InTeGrate Modules and Courses >Food as the Foundation for Healthy Communities > Instuctor Stories > Akin Akinyemi
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Akin Akinyemi: Using Food as the Foundation for Healthy Communities in URP3000 Intro. to Planning at Florida State University


About this Course

Most of my students are juniors and seniors majoring in environmental science, international affairs, sociology, geography, economics, etc.

41
students
Two 75-minute lecture sessions per week.

URP3000 Intro. to Planning Syllabus (Acrobat (PDF) 60kB Nov28 16)

Emphasizing the connection between urban planning and the water-energy-food nexus

Nested in week twelve of this sixteen-week introductory urban planning course is a provocative mixture of lectures and debates on environmental and energy planning. This Food as the Foundation for Healthy Communities "teaching experiment" came about at this junction and fits nicely into this mix. The graphics and poignant data supplement and reinforce the readings and discussions already planned.

The progression of the three modules from concepts to practical applications was very useful in setting up and piquing the interest of the students. To better draw parallels between my existing course content and the Food as the Foundation for Healthy Communities Module materials, I interspersed the teachings returning to the pre-planned lectures in-between the three units of the module.

As evidenced by the quality of the work turned in, the students were very engaged. My requirement of the students to produce and present two succinct PowerPoint slides as a thinking and outlining tool before writing their final essays enhanced the quality of the final product.

Facts, opposing views, and extra credits are good motivators for learning. My students were well motivated to engage the added challenge posed by the unanticipated addition of the Food as the Foundation for Healthy Communities Module.

My Experience Teaching with InTeGrate Materials

Though I am not a scientist, I have a diverse educational background ranging from environmental studies to architecture and urban planning, and thus I was able to grasp and teach the course content. I did not see it fit nor have sufficient time to modify the course content, but was not able to fully discuss all of the readings and videos due to time constraint.

Relationship of InTeGrate Materials to my Course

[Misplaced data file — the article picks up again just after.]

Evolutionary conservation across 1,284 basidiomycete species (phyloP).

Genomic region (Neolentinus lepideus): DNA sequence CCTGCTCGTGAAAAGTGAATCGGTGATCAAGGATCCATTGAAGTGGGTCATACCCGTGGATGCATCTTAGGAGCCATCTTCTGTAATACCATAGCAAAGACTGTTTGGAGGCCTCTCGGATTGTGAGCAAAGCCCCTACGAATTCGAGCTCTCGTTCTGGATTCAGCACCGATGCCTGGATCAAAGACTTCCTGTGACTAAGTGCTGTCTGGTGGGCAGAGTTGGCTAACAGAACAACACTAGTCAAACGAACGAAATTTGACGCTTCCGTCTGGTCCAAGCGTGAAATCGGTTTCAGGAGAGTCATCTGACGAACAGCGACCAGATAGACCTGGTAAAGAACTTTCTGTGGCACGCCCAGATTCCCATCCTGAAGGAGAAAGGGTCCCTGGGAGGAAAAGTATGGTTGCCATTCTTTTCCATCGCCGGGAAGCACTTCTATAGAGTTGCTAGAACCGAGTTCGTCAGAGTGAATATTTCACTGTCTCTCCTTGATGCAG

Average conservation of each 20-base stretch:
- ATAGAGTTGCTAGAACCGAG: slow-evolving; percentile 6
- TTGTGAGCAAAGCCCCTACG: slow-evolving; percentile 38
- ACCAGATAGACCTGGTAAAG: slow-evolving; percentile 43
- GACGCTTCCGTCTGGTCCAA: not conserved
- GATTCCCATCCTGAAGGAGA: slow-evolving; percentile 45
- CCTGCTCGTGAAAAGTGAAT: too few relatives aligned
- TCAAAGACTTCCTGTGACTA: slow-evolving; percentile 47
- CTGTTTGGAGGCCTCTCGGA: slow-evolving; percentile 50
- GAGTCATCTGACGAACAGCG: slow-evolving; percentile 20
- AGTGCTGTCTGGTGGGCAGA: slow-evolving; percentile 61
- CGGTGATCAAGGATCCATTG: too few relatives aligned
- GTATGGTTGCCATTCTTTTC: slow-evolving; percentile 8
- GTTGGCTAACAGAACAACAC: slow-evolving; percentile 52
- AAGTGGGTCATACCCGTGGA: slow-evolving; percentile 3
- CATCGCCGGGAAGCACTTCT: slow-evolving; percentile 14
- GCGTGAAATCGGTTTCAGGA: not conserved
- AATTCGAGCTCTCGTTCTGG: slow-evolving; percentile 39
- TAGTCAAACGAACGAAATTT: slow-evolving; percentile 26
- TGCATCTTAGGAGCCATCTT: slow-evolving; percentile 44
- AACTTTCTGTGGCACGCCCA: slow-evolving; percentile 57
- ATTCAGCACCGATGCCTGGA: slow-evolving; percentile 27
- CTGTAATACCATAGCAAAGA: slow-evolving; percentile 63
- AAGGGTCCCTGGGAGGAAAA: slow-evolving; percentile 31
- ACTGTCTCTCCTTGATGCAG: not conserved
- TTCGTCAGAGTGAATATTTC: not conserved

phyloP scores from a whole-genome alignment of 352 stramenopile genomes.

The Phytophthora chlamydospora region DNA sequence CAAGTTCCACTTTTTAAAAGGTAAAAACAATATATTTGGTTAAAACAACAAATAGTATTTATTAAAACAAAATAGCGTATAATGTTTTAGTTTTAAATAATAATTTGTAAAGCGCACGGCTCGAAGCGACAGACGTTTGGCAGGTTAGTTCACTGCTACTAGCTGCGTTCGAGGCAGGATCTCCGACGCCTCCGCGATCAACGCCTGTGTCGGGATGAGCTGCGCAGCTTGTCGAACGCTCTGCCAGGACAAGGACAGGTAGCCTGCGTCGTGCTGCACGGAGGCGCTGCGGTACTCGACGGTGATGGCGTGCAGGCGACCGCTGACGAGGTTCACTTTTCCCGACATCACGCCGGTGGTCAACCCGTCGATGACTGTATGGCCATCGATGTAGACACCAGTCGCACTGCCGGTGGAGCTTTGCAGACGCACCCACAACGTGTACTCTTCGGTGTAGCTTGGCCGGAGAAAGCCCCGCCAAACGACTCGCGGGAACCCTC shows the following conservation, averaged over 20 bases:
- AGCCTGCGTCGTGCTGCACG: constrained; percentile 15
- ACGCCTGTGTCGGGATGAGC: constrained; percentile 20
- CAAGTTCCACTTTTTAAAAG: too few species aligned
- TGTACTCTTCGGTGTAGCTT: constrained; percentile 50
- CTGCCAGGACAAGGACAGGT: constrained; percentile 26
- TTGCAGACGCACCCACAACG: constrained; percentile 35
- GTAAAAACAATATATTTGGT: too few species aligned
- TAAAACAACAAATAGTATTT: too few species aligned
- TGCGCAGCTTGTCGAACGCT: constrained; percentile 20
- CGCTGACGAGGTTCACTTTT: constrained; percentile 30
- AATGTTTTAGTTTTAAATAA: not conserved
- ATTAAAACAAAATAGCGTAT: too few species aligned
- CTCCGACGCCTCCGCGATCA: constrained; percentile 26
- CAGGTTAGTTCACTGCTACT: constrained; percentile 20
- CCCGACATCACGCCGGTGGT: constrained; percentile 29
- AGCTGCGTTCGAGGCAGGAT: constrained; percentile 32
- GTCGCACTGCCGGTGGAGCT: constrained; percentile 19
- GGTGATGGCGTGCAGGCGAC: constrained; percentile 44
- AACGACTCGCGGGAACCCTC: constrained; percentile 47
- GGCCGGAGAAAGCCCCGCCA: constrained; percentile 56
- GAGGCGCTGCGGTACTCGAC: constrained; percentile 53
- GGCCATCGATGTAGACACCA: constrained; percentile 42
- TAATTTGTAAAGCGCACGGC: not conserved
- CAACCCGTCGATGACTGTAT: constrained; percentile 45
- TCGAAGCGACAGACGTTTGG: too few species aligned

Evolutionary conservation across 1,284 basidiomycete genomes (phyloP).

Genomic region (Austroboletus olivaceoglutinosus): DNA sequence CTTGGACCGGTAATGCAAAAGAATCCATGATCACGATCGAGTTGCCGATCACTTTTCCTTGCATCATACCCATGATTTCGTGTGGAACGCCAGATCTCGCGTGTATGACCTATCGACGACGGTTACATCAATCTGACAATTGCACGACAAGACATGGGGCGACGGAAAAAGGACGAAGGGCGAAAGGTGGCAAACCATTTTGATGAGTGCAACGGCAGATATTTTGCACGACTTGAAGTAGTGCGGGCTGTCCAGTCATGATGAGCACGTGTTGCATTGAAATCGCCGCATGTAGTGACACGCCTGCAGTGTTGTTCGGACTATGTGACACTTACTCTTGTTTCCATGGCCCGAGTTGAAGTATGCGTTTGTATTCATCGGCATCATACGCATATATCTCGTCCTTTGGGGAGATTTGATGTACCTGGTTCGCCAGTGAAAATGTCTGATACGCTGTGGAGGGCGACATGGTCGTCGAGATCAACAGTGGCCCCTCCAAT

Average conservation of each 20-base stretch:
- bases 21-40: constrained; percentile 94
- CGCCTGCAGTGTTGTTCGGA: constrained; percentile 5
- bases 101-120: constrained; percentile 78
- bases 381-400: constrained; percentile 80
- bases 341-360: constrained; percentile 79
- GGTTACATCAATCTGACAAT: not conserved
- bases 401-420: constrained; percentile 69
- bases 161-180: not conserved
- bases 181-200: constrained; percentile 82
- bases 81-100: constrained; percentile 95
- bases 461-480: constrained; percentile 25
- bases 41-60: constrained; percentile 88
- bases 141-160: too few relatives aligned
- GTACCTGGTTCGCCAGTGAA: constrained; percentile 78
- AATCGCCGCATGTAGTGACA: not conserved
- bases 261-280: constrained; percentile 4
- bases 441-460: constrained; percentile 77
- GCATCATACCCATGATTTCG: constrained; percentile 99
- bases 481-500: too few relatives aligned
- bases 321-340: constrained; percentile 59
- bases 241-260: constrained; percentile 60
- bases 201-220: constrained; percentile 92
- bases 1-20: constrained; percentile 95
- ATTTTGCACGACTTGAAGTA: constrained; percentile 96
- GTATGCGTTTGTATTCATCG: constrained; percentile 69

It works out that by the time IRB and other approvals were received, Unit One was taught on the second day of week 12 of this 16-week class. We had just finished "Growth Management, Smart Growth, and Sustainable Development" and were about to start "Environmental and Energy Planning."

Assessments

The primary tools used in assessing the students' assimilation of the Food as the Foundation for Healthy Communities Module are: a) The Unit 1, 2, and 3 "Minute Papers," which I personally graded, then turned over to the InTeGrate team; and b) The online pre- and post-GLE tests, which gauge the students' awareness and understanding of natural phenomena before and after participating in these three teaching modules.

Outcomes

My goal is have a different voice speak to my students on the importance of environmental consciousness. The combinations of the lecture PowerPoints, videos, discussions, and writing exercises help accomplish this goal.

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These materials are part of a collection of classroom-tested modules and courses developed by InTeGrate. The materials engage students in understanding the earth system as it intertwines with key societal issues. The collection is freely available and ready to be adapted by undergraduate educators across a range of courses including: general education or majors courses in Earth-focused disciplines such as geoscience or environmental science, social science, engineering, and other sciences, as well as courses for interdisciplinary programs.
Explore the Collection »